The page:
The ancient Egyptian culture involves many interesting beliefs that give a glimpse of life way back then. A look at the stylized art forms of this civilization proves the kind of talent that existed in the olden days. Ancient Egyptian fashion as well as the décor showcased their knowledge of the creative field. Their concepts in terms of interiors and architecture were very much advanced. There were many particular characteristics in terms of ancient Egyptian décor and elements used in their architecture. These elements defined this particular style. From painting to fashion and architecture, the ancient Egyptians were surely ahead of their times. Let’s take a trip back into that Era to discover many important elements associated with ancient Egyptian décor.
Ancient Egyptian Décor
The Beauty of Ancient Egyptian Paintings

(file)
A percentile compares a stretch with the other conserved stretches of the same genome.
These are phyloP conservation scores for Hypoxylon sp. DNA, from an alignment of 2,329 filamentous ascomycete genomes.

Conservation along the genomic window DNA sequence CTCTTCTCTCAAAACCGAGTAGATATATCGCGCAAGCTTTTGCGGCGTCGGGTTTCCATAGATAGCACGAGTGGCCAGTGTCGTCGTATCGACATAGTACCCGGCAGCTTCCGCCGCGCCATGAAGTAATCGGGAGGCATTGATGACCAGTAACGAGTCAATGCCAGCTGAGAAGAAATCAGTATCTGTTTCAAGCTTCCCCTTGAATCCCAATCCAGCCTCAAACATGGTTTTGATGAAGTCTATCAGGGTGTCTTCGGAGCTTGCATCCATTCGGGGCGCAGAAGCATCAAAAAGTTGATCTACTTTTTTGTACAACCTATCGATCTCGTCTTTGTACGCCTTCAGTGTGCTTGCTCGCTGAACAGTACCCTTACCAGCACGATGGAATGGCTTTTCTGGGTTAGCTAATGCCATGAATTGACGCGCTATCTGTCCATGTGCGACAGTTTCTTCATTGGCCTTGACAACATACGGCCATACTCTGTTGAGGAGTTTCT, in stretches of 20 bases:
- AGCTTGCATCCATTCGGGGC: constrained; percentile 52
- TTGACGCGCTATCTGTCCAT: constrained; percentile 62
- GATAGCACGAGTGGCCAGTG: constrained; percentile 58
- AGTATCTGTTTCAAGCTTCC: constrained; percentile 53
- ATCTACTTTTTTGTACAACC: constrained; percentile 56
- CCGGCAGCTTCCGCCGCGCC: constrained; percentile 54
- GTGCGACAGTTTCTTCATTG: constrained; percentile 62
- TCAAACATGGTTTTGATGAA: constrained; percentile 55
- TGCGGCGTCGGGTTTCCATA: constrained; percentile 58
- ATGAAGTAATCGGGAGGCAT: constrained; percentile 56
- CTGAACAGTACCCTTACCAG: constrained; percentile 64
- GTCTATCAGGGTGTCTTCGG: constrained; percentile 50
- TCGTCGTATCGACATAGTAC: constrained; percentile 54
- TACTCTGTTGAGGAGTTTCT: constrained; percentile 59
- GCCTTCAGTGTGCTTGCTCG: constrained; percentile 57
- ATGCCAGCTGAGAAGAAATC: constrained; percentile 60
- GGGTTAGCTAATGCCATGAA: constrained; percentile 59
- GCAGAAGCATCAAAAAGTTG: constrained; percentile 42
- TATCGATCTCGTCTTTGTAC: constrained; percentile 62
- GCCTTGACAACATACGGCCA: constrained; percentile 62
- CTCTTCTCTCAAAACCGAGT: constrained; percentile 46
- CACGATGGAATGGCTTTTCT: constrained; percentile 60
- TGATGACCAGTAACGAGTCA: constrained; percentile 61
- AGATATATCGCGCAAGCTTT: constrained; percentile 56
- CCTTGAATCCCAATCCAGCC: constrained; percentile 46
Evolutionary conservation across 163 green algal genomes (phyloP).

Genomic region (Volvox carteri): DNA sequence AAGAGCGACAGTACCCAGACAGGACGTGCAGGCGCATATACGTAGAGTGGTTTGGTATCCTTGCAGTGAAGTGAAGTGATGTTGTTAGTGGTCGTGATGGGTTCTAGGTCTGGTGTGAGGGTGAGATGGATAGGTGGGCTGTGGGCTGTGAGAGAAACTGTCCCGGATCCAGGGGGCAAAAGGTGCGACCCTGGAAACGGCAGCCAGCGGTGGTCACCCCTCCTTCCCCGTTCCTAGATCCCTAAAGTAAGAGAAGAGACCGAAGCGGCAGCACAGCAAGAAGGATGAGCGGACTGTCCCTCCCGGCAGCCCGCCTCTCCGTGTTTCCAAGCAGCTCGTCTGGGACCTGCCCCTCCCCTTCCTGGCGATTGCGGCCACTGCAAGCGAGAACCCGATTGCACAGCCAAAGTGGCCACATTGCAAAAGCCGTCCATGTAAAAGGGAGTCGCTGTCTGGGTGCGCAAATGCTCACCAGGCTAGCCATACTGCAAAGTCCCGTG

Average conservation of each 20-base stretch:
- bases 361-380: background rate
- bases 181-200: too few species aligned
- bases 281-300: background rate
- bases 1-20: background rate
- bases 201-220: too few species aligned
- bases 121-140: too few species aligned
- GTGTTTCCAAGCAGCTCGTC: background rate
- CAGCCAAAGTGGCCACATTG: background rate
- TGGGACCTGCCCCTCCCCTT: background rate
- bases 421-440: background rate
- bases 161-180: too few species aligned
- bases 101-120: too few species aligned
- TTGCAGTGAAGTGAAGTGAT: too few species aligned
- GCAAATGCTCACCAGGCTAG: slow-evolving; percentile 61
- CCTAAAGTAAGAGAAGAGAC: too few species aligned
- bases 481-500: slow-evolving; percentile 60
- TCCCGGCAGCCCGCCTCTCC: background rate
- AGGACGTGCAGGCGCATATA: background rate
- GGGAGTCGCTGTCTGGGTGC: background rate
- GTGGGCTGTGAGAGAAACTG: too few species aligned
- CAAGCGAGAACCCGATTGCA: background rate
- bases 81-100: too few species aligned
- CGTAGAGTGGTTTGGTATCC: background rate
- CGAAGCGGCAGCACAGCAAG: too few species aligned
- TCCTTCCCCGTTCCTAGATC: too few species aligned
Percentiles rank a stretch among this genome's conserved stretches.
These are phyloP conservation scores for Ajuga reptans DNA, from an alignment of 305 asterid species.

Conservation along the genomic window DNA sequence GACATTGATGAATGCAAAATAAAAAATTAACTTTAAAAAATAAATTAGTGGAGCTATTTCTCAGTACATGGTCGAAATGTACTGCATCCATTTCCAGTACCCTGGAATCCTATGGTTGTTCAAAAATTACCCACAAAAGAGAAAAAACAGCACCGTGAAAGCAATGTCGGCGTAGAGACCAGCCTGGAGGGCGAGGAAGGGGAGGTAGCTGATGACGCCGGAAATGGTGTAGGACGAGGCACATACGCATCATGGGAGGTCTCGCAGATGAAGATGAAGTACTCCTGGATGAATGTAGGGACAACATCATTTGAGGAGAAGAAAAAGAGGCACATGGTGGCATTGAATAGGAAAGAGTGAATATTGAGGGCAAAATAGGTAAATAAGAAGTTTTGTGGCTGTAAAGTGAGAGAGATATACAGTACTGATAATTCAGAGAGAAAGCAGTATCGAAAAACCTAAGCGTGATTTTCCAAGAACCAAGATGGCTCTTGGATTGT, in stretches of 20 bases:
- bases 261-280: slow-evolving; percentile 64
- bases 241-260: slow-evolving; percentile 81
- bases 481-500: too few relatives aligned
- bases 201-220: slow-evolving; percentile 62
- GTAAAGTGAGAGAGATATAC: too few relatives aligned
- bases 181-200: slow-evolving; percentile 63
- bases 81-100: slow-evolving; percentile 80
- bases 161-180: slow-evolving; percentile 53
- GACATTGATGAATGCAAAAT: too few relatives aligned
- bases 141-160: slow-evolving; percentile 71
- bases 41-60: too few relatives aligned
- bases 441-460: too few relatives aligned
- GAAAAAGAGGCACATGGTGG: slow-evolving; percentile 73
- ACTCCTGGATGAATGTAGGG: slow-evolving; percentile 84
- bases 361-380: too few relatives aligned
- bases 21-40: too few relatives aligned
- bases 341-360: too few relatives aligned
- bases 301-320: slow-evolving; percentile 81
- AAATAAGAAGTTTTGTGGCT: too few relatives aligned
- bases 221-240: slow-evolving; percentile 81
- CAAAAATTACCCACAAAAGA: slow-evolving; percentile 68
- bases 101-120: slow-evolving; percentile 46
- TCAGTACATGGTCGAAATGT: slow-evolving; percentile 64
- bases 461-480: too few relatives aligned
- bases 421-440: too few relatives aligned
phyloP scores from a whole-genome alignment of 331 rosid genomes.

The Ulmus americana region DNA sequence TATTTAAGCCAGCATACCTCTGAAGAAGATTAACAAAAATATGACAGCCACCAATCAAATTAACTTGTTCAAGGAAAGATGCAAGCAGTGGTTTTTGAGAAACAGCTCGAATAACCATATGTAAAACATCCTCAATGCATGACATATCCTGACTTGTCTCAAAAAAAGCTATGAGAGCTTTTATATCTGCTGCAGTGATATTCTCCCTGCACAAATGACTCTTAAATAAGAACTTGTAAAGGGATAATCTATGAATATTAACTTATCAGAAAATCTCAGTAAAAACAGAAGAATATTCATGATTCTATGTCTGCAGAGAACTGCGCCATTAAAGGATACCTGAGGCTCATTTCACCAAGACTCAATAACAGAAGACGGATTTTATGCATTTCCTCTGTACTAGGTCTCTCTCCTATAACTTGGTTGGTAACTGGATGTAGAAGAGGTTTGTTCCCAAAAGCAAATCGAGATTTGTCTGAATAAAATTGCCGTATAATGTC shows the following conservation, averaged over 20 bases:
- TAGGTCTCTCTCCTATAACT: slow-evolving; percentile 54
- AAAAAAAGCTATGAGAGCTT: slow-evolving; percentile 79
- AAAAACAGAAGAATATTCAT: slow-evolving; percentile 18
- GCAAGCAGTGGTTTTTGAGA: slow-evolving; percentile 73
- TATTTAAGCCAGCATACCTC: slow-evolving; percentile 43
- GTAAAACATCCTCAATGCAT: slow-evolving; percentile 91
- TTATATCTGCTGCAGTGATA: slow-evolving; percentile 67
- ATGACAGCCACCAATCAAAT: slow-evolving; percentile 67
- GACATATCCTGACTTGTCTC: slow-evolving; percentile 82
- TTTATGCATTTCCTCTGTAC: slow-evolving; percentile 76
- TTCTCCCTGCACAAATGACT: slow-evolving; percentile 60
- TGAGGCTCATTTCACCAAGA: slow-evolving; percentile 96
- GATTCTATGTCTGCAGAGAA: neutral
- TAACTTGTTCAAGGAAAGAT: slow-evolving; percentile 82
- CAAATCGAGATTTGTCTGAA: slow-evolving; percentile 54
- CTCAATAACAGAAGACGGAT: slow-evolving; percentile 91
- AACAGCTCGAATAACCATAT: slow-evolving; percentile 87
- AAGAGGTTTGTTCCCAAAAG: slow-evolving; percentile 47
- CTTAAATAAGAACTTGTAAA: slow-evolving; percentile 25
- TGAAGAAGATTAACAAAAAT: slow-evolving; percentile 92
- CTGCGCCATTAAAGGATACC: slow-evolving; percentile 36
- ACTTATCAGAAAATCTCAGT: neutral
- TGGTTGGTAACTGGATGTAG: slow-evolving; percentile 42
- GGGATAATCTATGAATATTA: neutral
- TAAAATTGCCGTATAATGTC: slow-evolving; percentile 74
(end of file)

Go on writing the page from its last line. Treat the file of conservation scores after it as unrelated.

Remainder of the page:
Ancient Egyptians mainly depicted religious forms and symbols in their paintings. These paintings were usually done on wall surfaces. The artwork always involved the efforts of many artists. The themes always revolved around their gods and goddesses and the warriors. The artists also predicted life after death through these drawings. A look at these wall paintings would showcase incidents that involve the kings and queens, warriors out on a hunt, musicians, jackal-headed gods, etc. Apart from gods, ancient Egyptian artists also loved to depict nature and animals. Cats were particularly revered in the Egyptian culture. The drawings also show the profile view of the face but the frontal view of the body. This is a typical characteristic of ancient Egyptian paintings. The artist always drew the basic forms and then worked upon the detailing. After the detailing, color pastes were applied to these forms. These ancient artists used certain fixers in these color pastes so that the paints remained on the surface in perfect condition. Egg whites were added to these pastes to give it the required thickness. Shades of orange, red and a tinge of blue are the common colors seen in the murals. These murals were particularly seen in the tombs. Archaeologists have even discovered unfinished works, which indicate guidelines marked in red. Apart from murals, many scenes were carved into the walls of the tombs. This tradition of carving reliefs was revived in the early 18th dynasty.